Taxes and duties
31. Mr CHAN Kin-por sought information on the changes in the revenue from profits tax and salaries tax since 1997. PS(Tsy) said that for the years of assessment 2002-2003, 2007-2008 and 2010-2011, the number of taxpayers of salaries tax amounted to 1.2 million, 1.4 million and 1.5 million respectively, corresponding to 36%, 41% and 44% of the prevailing working population. As for profits tax in the above years of assessment, the number of tax-paying corporations were 55 000, 80 000 and 91 000, or 14%, 14% and 12% of the prevailing registered corporations respectively.
37. Noting that the commitments for outstanding capital works ($368.5 billion), unfunded pension liabilities ($533.8 billion) and guarantees given ($94.9 billion) amounted to nearly $1,000 billion in total as at 31 March 2012, and far exceeded the balance of $669 billion of fiscal reserves in the same period, Mr CHAN Kin-por expressed concern whether this might adversely affect the cash flow of the Government. Mr CHAN also enquired about the reasons for the substantial increase of liabilities for public officers’ pensions at present value, i.e. from $470 billion as at 31 March 2010 to $533.8 billion as at 31 March 2011. Mr Kenneth LEUNG sought information on the assumptions behind the calculation of the unfunded pension liabilities. He also enquired how the reserves in the Civil Service Pension Reserve Fund (“CSPRF”) could be deployed and whether the balance of some $24 billion in CSPRF as at 31 March 2012 was recorded on a cash-based accounting. Mr James TIEN queried why the public officer’s pension obligations should be placed under the liabilities of the Government which he considered a rare practice in other jurisdictions. Mr SIN Chung-kai remarked that as the pension fund would be dispersed to eligible civil servants only in batches over a long time-span according to their years of retirement, this should not impact much on the Government’s cash flow.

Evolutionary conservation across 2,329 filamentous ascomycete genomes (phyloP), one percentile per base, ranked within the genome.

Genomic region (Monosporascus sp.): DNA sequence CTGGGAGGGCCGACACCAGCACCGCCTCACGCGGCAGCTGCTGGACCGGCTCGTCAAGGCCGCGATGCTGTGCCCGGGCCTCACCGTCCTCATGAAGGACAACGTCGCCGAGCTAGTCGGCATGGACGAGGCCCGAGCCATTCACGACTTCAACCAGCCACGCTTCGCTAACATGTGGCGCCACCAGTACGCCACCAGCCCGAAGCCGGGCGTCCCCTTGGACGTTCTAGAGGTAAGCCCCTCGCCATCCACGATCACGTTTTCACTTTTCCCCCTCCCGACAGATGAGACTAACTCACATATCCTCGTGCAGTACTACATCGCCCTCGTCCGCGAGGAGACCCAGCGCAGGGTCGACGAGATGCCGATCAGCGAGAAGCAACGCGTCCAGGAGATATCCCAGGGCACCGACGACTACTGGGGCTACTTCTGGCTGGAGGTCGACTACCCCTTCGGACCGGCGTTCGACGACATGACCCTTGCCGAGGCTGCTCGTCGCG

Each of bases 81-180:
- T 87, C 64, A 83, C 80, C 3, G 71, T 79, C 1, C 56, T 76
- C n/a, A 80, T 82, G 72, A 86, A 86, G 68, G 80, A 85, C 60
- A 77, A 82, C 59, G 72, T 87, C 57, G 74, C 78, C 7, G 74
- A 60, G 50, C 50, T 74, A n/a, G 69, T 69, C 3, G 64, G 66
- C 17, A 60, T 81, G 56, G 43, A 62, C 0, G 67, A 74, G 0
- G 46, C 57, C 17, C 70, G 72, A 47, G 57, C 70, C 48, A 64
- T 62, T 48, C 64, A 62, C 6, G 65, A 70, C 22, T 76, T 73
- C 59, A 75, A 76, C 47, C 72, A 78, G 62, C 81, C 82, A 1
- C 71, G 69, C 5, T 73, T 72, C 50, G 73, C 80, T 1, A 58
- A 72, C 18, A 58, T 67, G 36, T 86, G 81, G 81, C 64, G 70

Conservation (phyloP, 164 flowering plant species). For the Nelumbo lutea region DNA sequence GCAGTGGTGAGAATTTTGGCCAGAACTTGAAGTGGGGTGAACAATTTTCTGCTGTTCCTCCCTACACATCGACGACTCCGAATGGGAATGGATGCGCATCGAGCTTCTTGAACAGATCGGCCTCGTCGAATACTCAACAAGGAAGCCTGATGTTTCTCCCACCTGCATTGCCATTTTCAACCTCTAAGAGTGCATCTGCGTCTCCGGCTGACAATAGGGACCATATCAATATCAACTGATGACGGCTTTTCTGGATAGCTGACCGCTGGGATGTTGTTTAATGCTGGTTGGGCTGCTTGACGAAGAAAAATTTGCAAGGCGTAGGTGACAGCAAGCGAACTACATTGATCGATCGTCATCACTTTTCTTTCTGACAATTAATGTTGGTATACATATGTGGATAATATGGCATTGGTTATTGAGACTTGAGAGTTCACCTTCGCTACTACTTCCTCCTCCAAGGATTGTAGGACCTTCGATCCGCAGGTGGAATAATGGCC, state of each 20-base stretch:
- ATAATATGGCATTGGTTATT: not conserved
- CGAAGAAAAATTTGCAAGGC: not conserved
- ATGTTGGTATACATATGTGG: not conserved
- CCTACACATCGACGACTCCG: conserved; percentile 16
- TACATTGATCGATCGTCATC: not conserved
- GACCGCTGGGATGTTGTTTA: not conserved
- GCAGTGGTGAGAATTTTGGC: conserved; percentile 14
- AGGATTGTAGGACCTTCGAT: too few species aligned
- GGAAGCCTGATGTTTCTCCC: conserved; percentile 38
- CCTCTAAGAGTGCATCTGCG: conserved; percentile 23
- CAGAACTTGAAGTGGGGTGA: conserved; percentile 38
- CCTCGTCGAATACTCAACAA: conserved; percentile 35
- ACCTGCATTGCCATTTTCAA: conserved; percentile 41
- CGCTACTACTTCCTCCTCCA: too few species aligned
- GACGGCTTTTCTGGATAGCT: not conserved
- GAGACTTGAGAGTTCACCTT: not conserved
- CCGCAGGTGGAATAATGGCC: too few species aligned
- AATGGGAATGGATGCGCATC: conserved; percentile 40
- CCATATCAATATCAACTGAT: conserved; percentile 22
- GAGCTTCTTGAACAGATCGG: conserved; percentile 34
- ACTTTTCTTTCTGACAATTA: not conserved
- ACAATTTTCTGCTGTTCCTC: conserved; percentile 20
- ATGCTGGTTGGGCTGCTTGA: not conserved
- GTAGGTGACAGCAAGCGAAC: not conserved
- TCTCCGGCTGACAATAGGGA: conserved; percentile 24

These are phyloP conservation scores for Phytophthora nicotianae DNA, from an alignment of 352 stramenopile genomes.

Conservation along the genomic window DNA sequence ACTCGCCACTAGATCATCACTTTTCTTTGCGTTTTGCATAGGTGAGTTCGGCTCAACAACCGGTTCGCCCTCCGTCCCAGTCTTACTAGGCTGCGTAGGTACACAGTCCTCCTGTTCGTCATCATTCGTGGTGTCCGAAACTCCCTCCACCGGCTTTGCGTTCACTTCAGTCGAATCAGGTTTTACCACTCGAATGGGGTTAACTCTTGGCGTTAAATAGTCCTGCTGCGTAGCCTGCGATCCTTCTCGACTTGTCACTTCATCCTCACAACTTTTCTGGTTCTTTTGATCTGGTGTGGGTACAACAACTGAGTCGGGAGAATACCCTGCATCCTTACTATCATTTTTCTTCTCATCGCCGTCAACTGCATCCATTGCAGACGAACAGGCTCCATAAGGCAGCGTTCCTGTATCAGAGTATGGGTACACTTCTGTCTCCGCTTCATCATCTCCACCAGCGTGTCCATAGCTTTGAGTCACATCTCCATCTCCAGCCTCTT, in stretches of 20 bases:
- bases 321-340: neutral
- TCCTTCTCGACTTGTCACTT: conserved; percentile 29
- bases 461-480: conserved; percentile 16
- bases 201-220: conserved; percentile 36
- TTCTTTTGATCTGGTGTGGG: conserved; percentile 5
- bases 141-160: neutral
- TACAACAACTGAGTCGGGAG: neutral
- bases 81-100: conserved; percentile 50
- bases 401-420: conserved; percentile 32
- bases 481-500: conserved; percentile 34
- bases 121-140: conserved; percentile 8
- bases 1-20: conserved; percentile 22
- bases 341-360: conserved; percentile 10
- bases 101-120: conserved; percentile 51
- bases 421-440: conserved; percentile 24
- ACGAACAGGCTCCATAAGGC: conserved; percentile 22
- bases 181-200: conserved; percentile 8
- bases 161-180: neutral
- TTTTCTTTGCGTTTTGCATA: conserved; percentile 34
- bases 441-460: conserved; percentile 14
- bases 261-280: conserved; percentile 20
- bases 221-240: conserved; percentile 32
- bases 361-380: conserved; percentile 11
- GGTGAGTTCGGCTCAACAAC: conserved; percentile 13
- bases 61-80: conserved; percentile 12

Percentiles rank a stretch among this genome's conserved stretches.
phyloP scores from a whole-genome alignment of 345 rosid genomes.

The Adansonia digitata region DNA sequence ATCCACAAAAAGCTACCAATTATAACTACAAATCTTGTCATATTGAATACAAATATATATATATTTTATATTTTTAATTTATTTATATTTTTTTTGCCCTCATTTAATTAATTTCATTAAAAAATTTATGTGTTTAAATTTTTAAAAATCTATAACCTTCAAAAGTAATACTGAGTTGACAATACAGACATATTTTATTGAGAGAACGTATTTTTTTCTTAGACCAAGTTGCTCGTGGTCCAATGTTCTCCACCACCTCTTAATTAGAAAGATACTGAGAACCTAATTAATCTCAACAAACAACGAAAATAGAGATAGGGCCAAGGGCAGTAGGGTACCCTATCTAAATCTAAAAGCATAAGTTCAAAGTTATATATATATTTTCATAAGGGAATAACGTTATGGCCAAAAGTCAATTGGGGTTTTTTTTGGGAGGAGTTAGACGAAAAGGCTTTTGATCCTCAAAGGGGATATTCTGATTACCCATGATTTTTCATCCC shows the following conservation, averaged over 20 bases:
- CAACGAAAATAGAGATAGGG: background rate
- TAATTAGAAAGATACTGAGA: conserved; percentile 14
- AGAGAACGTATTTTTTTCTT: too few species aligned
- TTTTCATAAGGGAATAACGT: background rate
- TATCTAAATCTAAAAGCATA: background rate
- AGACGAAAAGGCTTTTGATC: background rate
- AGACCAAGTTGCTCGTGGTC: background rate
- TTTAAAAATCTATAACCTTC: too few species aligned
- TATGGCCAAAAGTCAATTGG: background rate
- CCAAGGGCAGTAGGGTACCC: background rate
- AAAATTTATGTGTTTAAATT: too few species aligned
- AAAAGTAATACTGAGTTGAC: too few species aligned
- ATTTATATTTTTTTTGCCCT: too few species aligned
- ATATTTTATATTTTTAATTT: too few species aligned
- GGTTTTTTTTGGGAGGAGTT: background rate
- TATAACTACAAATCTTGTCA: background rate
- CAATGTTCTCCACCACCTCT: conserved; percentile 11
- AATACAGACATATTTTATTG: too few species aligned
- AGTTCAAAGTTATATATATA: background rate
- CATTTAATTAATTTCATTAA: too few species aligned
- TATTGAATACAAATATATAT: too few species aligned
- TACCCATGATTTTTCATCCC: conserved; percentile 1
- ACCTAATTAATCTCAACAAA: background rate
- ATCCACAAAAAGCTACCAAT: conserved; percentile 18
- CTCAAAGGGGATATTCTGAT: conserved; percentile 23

Permanent Secretary for Financial Services and the Treasury (Treasury) said that about 120 000 public officers were entitled to pension benefits, on top of the some 100 000 retired civil servants currently receiving monthly pension payments. Given that the public officer’s pension scheme was a closed system, the number of pensionable public officers would not increase in the years ahead. Nevertheless, the long-term coverage for public pensions was re-assessed regularly by actuaries, based on a number of underlying factors and assumptions (e.g. inflation, length of pensionable service, pensionable emoluments and the specified pension factors for computation of pension benefits) for calculation of the present value of the future pension sum to be set aside. This had explained the increase in the unfunded pension liabilities. She stressed that the present value of pension liabilities of $533.8 billion would not require a one-off payment in a single fiscal year. For instance, the 2012-2013 pension expenditure was estimated at $23.1 billion, which would rise to some $50 billion by 2033, to be expended from the General Revenue Account (“GRA”). She added that only when there was a shortfall in GRA to meet the pension expenses would the reserves in CSPRF be utilized, and the current balance of CSPRF would be able to meet contingent payment of the pension expenditure in a fiscal year. FS supplemented that the anticipated amount of pension payments was presented as liabilities under the on accrual-based accounting for reference.